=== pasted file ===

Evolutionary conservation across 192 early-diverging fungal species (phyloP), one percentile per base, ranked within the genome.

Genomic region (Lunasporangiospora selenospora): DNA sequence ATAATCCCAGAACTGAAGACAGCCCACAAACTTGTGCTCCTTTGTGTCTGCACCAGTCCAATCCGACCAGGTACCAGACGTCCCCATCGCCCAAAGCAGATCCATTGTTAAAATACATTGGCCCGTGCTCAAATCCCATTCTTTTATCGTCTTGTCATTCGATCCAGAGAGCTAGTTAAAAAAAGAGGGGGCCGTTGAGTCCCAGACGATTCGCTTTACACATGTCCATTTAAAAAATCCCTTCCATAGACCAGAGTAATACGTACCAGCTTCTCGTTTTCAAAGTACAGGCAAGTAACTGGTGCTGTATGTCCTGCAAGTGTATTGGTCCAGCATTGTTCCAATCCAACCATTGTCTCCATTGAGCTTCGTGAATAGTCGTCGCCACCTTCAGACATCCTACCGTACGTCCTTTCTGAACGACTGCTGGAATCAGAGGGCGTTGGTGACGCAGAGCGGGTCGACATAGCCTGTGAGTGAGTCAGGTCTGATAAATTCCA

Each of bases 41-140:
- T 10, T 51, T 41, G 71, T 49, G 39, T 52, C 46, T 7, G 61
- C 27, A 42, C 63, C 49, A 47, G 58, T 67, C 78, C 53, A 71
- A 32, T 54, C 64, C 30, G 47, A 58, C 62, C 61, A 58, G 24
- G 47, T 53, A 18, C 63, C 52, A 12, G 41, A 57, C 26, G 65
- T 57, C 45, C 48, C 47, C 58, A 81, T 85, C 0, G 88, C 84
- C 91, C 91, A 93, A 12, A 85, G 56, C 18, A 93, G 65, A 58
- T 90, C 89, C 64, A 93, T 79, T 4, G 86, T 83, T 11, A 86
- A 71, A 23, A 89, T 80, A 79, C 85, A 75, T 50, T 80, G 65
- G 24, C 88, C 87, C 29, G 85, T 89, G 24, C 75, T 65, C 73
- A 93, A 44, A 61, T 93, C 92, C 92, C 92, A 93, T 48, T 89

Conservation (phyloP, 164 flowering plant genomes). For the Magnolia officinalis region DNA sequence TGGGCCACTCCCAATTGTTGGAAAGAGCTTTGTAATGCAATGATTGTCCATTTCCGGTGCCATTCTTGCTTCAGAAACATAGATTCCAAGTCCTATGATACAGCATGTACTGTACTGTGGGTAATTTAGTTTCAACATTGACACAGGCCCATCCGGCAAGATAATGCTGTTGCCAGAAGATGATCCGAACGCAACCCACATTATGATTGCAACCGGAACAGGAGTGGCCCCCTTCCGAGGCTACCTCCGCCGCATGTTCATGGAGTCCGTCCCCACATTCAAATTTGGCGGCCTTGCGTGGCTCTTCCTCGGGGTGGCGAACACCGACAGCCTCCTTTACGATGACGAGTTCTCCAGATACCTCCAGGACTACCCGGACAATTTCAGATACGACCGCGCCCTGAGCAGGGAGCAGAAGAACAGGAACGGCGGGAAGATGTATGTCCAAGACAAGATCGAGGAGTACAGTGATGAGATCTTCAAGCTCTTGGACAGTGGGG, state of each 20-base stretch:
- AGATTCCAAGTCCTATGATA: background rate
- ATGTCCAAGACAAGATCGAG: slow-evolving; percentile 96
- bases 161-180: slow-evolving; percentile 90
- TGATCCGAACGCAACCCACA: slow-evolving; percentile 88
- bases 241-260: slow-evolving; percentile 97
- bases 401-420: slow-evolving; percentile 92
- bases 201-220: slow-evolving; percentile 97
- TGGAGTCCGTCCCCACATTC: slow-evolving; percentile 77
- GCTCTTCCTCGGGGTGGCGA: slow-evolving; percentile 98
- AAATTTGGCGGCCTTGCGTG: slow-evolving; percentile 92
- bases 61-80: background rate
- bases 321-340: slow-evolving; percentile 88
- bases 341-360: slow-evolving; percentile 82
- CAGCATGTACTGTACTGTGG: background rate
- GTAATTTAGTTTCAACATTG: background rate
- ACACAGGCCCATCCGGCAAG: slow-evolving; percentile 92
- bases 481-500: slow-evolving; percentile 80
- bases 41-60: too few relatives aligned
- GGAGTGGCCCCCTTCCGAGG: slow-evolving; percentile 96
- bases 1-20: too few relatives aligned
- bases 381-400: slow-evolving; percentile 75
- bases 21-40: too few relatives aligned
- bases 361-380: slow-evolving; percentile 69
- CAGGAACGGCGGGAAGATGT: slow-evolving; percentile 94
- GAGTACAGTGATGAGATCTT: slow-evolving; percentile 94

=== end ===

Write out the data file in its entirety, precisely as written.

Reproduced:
Evolutionary conservation across 192 early-diverging fungal species (phyloP), one percentile per base, ranked within the genome.

Genomic region (Lunasporangiospora selenospora): DNA sequence ATAATCCCAGAACTGAAGACAGCCCACAAACTTGTGCTCCTTTGTGTCTGCACCAGTCCAATCCGACCAGGTACCAGACGTCCCCATCGCCCAAAGCAGATCCATTGTTAAAATACATTGGCCCGTGCTCAAATCCCATTCTTTTATCGTCTTGTCATTCGATCCAGAGAGCTAGTTAAAAAAAGAGGGGGCCGTTGAGTCCCAGACGATTCGCTTTACACATGTCCATTTAAAAAATCCCTTCCATAGACCAGAGTAATACGTACCAGCTTCTCGTTTTCAAAGTACAGGCAAGTAACTGGTGCTGTATGTCCTGCAAGTGTATTGGTCCAGCATTGTTCCAATCCAACCATTGTCTCCATTGAGCTTCGTGAATAGTCGTCGCCACCTTCAGACATCCTACCGTACGTCCTTTCTGAACGACTGCTGGAATCAGAGGGCGTTGGTGACGCAGAGCGGGTCGACATAGCCTGTGAGTGAGTCAGGTCTGATAAATTCCA

Each of bases 41-140:
- T 10, T 51, T 41, G 71, T 49, G 39, T 52, C 46, T 7, G 61
- C 27, A 42, C 63, C 49, A 47, G 58, T 67, C 78, C 53, A 71
- A 32, T 54, C 64, C 30, G 47, A 58, C 62, C 61, A 58, G 24
- G 47, T 53, A 18, C 63, C 52, A 12, G 41, A 57, C 26, G 65
- T 57, C 45, C 48, C 47, C 58, A 81, T 85, C 0, G 88, C 84
- C 91, C 91, A 93, A 12, A 85, G 56, C 18, A 93, G 65, A 58
- T 90, C 89, C 64, A 93, T 79, T 4, G 86, T 83, T 11, A 86
- A 71, A 23, A 89, T 80, A 79, C 85, A 75, T 50, T 80, G 65
- G 24, C 88, C 87, C 29, G 85, T 89, G 24, C 75, T 65, C 73
- A 93, A 44, A 61, T 93, C 92, C 92, C 92, A 93, T 48, T 89

Conservation (phyloP, 164 flowering plant genomes). For the Magnolia officinalis region DNA sequence TGGGCCACTCCCAATTGTTGGAAAGAGCTTTGTAATGCAATGATTGTCCATTTCCGGTGCCATTCTTGCTTCAGAAACATAGATTCCAAGTCCTATGATACAGCATGTACTGTACTGTGGGTAATTTAGTTTCAACATTGACACAGGCCCATCCGGCAAGATAATGCTGTTGCCAGAAGATGATCCGAACGCAACCCACATTATGATTGCAACCGGAACAGGAGTGGCCCCCTTCCGAGGCTACCTCCGCCGCATGTTCATGGAGTCCGTCCCCACATTCAAATTTGGCGGCCTTGCGTGGCTCTTCCTCGGGGTGGCGAACACCGACAGCCTCCTTTACGATGACGAGTTCTCCAGATACCTCCAGGACTACCCGGACAATTTCAGATACGACCGCGCCCTGAGCAGGGAGCAGAAGAACAGGAACGGCGGGAAGATGTATGTCCAAGACAAGATCGAGGAGTACAGTGATGAGATCTTCAAGCTCTTGGACAGTGGGG, state of each 20-base stretch:
- AGATTCCAAGTCCTATGATA: background rate
- ATGTCCAAGACAAGATCGAG: slow-evolving; percentile 96
- bases 161-180: slow-evolving; percentile 90
- TGATCCGAACGCAACCCACA: slow-evolving; percentile 88
- bases 241-260: slow-evolving; percentile 97
- bases 401-420: slow-evolving; percentile 92
- bases 201-220: slow-evolving; percentile 97
- TGGAGTCCGTCCCCACATTC: slow-evolving; percentile 77
- GCTCTTCCTCGGGGTGGCGA: slow-evolving; percentile 98
- AAATTTGGCGGCCTTGCGTG: slow-evolving; percentile 92
- bases 61-80: background rate
- bases 321-340: slow-evolving; percentile 88
- bases 341-360: slow-evolving; percentile 82
- CAGCATGTACTGTACTGTGG: background rate
- GTAATTTAGTTTCAACATTG: background rate
- ACACAGGCCCATCCGGCAAG: slow-evolving; percentile 92
- bases 481-500: slow-evolving; percentile 80
- bases 41-60: too few relatives aligned
- GGAGTGGCCCCCTTCCGAGG: slow-evolving; percentile 96
- bases 1-20: too few relatives aligned
- bases 381-400: slow-evolving; percentile 75
- bases 21-40: too few relatives aligned
- bases 361-380: slow-evolving; percentile 69
- CAGGAACGGCGGGAAGATGT: slow-evolving; percentile 94
- GAGTACAGTGATGAGATCTT: slow-evolving; percentile 94